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Poetry support system for when it's needed most

STAYING ALIVE: Real Poems For Unreal Times. Edited by Neil Astley. Bloodaxe Books pound;10.95.

Staying Alive could be seen as the story of how one reader fell in love with poetry, and like all good love stories, it is a contrary, emphatic and compelling read. This is at once an intensely personal and idiosyncratic odyssey through the best of contemporary verse, and an almost evangelical attempt to lead the reader, rather in the manner of a spiritual guide, through those moments of life that seem to require poetry.

It is not only at times of national disaster or mass mourning that people feel the need to pin verse to railings and to paper the boarded-up edges of bomb sites with extraordinary words. Staying Alive groups its poetry around those heightened moments of life that call on poetry - birth, sickness, jubilation, doubt and mourning - rather than the work of particular poets. This is essentially a reader-centred structure, one that makes unlikely connections between writers, cultures and forms, and above all, one that challenges notions of sentimentality. As Gavin Ewart's "Sonnet: how life too is sentimental" baldly asserts: "It would have been hard to exaggerate our feelings then."

In the section called "Dead or Alive", William Empson's villanelle, "Missing Dates" ("Slowly the poison the whole blood stream fills"), is followed by Weldon Kees's "Villanelle", which ends: "These nights one hears a creaking in the hall, The sort of thing that gives one pause. The crack is moving down the wall. We must remain until the roof falls in."

Gjertrud Schnackenberg's tightly packed "Signs" revisits the image of cracking plaster in the next poem: "The plane's X in the sky, spelling disaster: Before the whistle and hit, a tracer flare; Before rubble, a hairline crack in plaster And a housefly's panicked scribbling on the air."

This is followed by a single sentence 13 lines long, "From When One Has Lived a Long Time Alone" by Galway Kinnell, breaking the spell of rhyme with a freefall into tumbled images of human love and loss.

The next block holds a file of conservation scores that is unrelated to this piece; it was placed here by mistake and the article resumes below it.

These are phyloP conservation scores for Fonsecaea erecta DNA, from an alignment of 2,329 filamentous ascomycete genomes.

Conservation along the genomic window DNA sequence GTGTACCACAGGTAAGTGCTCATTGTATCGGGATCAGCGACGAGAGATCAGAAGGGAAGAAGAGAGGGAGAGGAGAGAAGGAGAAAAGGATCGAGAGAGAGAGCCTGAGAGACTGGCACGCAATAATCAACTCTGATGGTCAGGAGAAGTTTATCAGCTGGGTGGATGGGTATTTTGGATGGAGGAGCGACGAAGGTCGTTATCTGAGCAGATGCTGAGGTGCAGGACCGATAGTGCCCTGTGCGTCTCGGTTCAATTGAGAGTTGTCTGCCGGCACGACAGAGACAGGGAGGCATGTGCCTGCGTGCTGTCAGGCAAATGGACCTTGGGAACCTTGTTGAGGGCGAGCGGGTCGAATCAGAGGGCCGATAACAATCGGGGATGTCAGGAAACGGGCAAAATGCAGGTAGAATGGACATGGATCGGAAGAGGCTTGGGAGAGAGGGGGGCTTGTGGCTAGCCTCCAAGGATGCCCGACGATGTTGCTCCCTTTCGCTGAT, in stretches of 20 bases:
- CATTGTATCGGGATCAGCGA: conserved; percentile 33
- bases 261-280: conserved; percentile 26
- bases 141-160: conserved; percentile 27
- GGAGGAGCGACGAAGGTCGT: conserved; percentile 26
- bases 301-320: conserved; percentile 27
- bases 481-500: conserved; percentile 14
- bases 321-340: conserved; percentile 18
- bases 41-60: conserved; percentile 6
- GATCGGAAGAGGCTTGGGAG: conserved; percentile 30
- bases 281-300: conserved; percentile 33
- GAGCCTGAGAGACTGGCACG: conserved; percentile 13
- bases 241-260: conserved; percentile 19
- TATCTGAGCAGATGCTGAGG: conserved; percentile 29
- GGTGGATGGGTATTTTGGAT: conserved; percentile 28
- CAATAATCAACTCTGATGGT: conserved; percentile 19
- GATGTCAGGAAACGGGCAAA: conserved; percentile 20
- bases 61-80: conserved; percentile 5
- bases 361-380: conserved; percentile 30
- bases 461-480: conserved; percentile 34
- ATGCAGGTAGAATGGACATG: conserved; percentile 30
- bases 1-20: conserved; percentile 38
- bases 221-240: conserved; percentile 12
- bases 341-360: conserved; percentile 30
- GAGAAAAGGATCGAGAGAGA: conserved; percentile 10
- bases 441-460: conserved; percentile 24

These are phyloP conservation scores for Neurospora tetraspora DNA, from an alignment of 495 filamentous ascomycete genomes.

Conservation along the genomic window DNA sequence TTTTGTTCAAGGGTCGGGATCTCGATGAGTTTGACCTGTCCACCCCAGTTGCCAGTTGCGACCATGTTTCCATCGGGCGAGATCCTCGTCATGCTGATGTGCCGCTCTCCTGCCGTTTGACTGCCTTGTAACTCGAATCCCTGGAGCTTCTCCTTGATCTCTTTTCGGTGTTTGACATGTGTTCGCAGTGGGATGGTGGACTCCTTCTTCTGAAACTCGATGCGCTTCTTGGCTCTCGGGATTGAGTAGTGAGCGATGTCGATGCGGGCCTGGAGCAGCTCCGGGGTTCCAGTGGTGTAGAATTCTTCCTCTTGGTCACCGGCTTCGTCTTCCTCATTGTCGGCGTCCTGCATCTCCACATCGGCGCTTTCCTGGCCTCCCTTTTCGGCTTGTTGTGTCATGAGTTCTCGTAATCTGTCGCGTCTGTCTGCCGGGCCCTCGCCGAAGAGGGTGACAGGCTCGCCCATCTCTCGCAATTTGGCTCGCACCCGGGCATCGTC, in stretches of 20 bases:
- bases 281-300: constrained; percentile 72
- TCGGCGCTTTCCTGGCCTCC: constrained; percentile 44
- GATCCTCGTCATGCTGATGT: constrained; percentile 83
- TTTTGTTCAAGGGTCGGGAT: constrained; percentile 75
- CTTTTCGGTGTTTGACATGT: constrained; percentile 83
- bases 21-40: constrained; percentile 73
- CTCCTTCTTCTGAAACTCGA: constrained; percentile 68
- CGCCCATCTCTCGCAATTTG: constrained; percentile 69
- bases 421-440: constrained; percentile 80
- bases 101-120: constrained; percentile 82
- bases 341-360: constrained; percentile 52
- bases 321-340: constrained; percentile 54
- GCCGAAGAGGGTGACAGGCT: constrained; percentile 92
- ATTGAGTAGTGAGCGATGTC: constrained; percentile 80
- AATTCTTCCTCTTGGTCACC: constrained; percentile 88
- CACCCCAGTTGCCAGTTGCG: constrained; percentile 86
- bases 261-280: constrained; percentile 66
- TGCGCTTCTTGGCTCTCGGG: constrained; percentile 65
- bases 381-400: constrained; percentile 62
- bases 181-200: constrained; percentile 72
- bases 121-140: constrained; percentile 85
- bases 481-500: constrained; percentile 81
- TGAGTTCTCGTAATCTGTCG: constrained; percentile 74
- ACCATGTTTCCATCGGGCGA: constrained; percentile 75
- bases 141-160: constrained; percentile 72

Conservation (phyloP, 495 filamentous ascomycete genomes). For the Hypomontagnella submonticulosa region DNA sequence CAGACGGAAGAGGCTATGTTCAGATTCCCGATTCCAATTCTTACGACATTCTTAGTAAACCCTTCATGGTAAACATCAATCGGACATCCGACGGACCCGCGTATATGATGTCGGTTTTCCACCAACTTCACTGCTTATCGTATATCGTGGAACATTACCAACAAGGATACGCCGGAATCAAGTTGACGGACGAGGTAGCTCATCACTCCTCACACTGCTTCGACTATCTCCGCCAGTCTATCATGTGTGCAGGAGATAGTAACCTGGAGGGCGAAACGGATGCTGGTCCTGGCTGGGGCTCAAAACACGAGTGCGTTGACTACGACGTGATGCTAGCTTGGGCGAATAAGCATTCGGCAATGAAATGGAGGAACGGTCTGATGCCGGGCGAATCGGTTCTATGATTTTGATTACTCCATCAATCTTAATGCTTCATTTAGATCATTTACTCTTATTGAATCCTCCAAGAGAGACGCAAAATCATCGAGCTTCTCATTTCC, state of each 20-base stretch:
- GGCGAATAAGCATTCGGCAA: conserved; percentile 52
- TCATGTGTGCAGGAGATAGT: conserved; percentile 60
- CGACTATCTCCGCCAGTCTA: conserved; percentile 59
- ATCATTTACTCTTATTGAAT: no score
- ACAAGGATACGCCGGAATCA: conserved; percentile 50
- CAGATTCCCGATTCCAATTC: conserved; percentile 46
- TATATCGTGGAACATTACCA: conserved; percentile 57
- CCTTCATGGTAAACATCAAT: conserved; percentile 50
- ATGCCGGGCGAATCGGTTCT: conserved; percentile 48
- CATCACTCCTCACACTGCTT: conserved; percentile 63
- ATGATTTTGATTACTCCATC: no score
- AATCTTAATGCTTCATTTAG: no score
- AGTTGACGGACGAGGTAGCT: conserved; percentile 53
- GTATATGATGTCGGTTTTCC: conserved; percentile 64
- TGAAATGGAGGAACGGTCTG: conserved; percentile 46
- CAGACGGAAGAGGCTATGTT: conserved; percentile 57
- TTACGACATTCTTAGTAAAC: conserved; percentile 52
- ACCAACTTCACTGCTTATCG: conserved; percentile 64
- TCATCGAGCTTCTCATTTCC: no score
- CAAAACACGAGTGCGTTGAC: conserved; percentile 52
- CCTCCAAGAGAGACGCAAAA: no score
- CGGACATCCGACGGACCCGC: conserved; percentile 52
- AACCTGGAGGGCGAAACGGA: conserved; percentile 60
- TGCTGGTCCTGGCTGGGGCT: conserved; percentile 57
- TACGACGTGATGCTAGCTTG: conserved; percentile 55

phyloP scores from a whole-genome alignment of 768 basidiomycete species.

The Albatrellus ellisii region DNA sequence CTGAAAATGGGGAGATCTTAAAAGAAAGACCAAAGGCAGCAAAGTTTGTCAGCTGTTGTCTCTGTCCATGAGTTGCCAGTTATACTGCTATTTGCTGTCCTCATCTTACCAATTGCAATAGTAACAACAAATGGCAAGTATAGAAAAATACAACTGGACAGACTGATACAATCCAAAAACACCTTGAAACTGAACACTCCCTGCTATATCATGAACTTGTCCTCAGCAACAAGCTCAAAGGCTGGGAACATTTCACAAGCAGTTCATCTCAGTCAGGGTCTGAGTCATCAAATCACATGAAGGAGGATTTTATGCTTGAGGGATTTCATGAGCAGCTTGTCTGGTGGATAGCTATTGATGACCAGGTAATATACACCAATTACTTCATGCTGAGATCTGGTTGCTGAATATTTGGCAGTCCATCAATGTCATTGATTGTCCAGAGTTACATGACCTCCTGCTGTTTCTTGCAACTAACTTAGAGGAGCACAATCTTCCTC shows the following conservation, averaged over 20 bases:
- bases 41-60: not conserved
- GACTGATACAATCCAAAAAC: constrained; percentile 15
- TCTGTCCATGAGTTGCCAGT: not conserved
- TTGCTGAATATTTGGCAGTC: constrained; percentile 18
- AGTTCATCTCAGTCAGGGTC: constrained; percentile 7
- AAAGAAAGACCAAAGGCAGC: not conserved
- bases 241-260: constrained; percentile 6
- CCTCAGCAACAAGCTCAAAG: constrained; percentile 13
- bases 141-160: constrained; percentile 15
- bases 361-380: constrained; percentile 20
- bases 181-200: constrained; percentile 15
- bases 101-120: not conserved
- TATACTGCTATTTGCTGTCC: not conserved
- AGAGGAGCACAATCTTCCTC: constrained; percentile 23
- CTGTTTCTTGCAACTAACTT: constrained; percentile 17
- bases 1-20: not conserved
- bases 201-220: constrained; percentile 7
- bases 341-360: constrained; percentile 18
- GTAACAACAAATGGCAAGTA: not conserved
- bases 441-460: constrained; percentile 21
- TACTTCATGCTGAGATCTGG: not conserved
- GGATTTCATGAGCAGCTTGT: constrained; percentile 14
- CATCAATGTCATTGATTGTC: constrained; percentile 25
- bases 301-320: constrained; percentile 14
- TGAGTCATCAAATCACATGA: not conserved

Following Hart Crane's "Forgetfulness" with Billy Collins's poem of the same name moves from Crane's "Forgetfulness is like a birdI " and "Forgetfulness is rain at night," to Collins's fabulous prosaic clarity:

"It is as if, one by one, the memories you used to harbor decided to retire to the southern hemisphere of the brain to a little fishing village where there are no phones."

Perhaps more than anywhere else, the section called "My People" is packed with high points: Roy Fisher's "The Nation", Kit Wright's "Everyone Hates the English" ("Anyone ever born English Should shut up, or fuck off, or die."), Harri Webb's "Synopsis of the Great Welsh Novel" and W N Herbert's "The King and Queen of Dumfriesshire" ("They are cast in bronze, with Henry Moore holes shot in each other by incessant argument; these are convenient for holding her tartan flask, his rolled-up Scotsman.").

Almost as illuminating and entertaining as the organisation of the poems are the essays, comments, notes and appendices. Issues such as whether poetry really ought to rhyme are tackled with conscientious seriousness. All technical terms are glossed with great care. An additional blessing for those who teach poetry at any level is the assiduous listing of further reading, with a brief description of what to expect from each anthology, workshop manual or textbook. On this score alone the book is without equal as a handbook for students and readers.

The aims of the book are openly ambitious. Neil Astley sets out to bring together poems that have the ability to arrest the reader "profoundly and unforgettably", poems you might find yourself re-reading on a tube train, pinning to your noticeboard or carrying in your wallet. But averagely receptive readers may go for years between showings of Il Postino and Four Weddings and a Funeral, or find themselves spending valuable tube time opposite adverts for travel insurance just at the moment their soul is crying out for poetry.

And we live in times that are too unreal, surreal, spiritually starved and linguistically slippery to leave such encounters to chance. Given the breadth of the editor's reading, and the passion of his commitment, we should perhaps be less astonished at how well the book achieves its aims. This is not a book for the faint-hearted, but rather for the hungry at heart.

Sian hughes

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